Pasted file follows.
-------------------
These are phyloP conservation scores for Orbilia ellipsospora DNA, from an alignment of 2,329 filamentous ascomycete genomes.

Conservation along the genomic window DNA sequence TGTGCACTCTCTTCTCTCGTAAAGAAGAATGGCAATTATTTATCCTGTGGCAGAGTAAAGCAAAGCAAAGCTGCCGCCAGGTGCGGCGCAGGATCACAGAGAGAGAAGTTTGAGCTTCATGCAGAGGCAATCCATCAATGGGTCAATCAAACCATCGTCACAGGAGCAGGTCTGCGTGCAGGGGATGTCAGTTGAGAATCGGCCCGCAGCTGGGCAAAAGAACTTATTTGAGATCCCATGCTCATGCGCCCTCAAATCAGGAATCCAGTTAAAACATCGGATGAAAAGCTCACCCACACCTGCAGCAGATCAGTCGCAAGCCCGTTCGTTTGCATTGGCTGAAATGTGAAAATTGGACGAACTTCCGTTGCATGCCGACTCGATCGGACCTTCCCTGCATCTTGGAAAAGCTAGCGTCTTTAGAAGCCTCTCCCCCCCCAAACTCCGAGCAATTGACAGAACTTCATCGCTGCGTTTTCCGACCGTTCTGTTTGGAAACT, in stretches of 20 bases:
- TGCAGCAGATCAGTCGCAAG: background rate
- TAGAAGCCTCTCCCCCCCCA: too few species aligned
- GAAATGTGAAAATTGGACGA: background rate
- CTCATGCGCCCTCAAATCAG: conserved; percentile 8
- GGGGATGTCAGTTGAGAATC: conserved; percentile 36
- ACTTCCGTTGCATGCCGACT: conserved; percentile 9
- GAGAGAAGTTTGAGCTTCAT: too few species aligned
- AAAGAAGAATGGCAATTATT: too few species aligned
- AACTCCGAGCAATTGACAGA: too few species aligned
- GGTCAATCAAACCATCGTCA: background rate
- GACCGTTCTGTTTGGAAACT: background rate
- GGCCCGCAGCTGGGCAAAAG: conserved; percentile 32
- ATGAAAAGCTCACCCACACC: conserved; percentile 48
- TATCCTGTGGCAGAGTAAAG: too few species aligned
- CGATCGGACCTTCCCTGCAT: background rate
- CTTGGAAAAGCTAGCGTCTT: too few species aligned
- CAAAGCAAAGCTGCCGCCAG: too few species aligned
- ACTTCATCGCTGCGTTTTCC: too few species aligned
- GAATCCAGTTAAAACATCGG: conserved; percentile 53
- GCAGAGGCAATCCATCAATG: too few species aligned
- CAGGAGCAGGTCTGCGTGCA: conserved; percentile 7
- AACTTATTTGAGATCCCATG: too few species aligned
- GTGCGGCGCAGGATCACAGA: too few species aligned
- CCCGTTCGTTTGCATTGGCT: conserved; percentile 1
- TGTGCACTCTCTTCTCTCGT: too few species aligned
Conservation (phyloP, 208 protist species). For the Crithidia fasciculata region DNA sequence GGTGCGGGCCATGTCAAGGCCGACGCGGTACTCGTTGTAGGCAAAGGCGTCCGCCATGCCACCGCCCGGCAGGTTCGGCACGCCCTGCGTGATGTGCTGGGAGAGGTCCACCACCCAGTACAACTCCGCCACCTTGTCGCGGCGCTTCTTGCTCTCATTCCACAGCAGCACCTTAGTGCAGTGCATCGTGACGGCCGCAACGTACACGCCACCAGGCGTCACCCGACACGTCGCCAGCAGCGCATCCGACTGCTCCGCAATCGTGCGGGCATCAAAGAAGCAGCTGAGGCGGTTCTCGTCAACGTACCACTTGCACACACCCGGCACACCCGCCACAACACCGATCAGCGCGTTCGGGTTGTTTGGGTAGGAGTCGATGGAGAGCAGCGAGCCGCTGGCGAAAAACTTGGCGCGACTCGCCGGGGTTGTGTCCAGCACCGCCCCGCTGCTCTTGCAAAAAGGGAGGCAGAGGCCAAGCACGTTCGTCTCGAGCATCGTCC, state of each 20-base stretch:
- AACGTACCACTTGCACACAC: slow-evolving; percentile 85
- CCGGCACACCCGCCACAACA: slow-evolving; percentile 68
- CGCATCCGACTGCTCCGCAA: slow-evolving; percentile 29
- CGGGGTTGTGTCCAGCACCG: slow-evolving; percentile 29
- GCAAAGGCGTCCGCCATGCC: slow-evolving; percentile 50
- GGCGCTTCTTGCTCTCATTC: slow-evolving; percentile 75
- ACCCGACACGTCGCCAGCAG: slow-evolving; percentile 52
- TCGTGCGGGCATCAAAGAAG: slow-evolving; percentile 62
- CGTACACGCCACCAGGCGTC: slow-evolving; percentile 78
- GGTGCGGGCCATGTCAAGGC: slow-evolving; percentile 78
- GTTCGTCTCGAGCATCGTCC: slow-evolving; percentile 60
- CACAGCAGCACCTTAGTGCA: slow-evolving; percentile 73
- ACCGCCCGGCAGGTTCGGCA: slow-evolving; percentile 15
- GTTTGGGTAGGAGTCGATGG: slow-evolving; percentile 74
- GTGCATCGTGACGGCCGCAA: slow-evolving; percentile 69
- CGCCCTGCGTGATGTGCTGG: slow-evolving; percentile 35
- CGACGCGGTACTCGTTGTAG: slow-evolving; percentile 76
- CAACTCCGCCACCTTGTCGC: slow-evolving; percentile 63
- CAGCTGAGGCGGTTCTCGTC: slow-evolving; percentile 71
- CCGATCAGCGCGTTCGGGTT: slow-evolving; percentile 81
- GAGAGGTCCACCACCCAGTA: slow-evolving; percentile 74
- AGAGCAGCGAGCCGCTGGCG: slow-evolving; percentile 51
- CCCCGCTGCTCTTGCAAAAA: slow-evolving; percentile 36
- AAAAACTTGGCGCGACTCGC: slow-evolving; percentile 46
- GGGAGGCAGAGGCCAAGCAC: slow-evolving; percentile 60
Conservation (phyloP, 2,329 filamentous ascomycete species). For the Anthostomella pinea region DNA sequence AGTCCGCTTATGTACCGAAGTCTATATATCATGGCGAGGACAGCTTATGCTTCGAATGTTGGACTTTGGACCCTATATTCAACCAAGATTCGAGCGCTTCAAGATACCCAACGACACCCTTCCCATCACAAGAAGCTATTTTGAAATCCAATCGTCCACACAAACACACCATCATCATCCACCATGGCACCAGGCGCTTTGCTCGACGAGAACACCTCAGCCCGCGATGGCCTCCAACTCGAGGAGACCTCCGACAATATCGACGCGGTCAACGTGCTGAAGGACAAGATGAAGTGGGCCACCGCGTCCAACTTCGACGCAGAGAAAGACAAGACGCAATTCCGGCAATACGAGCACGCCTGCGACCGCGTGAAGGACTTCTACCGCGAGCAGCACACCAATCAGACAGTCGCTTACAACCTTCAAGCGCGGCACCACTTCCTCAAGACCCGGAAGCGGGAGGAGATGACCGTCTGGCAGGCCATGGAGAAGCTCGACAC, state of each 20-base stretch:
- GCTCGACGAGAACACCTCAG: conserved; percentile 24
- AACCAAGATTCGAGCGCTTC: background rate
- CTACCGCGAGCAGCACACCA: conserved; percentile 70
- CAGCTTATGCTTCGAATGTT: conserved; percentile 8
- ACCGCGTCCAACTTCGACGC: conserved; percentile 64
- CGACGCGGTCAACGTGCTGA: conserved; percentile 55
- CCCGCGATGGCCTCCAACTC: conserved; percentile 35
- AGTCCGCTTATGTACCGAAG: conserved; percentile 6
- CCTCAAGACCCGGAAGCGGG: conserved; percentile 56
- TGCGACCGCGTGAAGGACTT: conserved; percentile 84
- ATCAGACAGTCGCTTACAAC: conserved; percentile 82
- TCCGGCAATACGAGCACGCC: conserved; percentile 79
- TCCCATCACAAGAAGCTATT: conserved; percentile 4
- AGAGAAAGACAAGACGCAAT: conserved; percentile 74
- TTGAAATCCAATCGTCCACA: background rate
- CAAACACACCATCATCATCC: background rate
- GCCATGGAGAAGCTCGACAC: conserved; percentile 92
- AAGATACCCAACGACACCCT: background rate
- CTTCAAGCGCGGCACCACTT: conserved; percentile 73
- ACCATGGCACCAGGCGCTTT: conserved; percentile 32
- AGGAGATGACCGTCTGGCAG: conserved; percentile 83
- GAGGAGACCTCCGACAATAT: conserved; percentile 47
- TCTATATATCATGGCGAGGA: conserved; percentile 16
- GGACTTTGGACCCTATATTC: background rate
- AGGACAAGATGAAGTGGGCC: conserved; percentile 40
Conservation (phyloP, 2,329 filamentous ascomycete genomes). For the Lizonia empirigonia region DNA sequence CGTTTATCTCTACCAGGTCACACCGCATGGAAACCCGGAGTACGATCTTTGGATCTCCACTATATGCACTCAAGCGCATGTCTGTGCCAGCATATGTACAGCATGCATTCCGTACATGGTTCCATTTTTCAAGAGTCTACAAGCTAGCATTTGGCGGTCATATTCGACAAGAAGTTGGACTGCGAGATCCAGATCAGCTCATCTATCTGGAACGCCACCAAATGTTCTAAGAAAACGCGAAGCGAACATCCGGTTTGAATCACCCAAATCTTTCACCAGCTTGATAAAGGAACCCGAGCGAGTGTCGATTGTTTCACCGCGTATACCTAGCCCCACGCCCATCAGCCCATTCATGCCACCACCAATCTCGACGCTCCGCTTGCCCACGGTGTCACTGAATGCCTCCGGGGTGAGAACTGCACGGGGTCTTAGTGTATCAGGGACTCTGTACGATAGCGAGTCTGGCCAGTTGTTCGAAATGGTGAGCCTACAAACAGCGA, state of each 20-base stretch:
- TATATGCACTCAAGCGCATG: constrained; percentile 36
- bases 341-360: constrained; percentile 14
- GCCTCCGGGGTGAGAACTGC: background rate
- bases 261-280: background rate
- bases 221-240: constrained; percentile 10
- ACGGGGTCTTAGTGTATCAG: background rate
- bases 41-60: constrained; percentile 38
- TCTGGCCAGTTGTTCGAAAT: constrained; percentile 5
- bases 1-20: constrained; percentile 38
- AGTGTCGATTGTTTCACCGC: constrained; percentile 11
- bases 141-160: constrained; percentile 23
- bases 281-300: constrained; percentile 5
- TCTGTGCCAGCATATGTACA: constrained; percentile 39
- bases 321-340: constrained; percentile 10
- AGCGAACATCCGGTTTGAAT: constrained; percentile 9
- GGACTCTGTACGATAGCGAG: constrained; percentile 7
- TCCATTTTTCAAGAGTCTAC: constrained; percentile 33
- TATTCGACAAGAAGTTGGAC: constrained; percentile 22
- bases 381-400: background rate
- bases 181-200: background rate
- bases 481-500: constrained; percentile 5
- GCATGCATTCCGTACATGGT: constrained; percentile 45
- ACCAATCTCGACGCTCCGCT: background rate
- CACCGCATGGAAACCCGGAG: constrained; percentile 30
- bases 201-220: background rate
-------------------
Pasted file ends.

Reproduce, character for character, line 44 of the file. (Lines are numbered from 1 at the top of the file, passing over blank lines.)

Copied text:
- CGCCCTGCGTGATGTGCTGG: slow-evolving; percentile 35